Between Dante Exum, Ben Simmons, Thon Maker and most recently Jonah Bolden, the stream of talent from Australia to the NBA has become well-established. Is there a place for Australia’s league in that flow?
The NBL has produced players who have gone on to long NBA careers, including the likes of Stephen Jackson. But rather than being a stop for hoops vagabonds, the league hopes to position itself as a destination on basketball’s developmental ladder. The possibilities were evident with Terrance Ferguson (inset), the American who bypassed college to play for the Adelaide 36ers last year. The teen was expected to be chosen in the NBA Draft after spending the mandatory year out of high school, and he was duly picked no.21 last June by Oklahoma City.
In a fillip for the NBL, another of its players from last season, Brisbane import Torrey Craig (below), landed an NBA deal with the Denver Nuggets. It illustrates how the pathway to the NBA has become a dual track: teams still prioritise young, raw talent such as Ferguson, but rather than pluck the next guy out of college, they take a longer look at seasoned pros such as Craig.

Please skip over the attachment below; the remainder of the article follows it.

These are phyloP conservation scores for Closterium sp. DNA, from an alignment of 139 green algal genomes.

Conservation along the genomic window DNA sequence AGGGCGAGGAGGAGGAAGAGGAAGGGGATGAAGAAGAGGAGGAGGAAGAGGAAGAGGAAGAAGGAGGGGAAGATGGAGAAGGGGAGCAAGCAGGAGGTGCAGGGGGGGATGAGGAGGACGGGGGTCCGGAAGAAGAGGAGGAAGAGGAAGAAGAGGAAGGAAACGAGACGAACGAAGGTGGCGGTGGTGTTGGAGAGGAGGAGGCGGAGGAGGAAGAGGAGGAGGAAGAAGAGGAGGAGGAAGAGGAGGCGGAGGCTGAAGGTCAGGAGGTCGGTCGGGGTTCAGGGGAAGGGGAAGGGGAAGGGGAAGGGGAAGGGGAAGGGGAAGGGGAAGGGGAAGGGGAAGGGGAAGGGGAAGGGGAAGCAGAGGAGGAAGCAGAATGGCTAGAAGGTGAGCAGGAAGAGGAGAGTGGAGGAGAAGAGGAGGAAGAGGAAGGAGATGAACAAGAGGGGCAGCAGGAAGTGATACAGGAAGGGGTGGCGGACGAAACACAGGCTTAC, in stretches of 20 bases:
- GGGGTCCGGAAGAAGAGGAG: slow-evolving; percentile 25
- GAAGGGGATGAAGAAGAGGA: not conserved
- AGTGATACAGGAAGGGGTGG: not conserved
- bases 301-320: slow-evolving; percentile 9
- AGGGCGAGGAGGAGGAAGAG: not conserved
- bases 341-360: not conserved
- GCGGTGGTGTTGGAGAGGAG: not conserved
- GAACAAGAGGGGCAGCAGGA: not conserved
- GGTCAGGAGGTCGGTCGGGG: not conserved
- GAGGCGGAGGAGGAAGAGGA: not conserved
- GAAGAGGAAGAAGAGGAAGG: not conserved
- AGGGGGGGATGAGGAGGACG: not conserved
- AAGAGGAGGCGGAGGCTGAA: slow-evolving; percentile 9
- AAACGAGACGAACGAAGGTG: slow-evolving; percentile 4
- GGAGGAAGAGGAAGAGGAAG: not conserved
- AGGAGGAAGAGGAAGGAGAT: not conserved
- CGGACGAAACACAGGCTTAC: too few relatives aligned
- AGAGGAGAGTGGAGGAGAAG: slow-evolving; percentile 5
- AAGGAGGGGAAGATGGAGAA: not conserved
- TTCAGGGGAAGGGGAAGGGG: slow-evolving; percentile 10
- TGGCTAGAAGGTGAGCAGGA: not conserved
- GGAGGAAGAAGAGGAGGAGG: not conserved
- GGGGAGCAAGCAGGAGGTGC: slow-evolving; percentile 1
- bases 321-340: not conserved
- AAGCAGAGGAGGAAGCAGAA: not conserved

Andrew Gaze had an up-close view of the NBA’s personnel process while working as a coach for the Indiana Pacers in Summer League. “It’s a pathway which the NBA teams like because they see guys developed who are role-specific, they understand what it takes to be a professional on and off the floor,” Gaze says. “That pathway wasn’t there 20 or 30 years ago, or wasn’t as heavily monitored ... You look at these kids like Terrance Ferguson, they’re seeing the international route as not just saying ‘this is going to be my lot for the rest of my career’."
Gaze has his own interesting prospect at the Kings, as highly touted Aussie big man Isaac Humphries returned home to start his pro career. Humphries made a surprise decision to leave Kentucky, college basketball’s premier finishing school, having never quite found his footing.
“But, he’s only 19 years of age,” Gaze notes. “Whether it’s here or in Europe, if his ultimate goal is to get to the NBA, he’s got the skill set and if he builds up his body, there’s no reason to think that goal isn’t an unrealistic one.”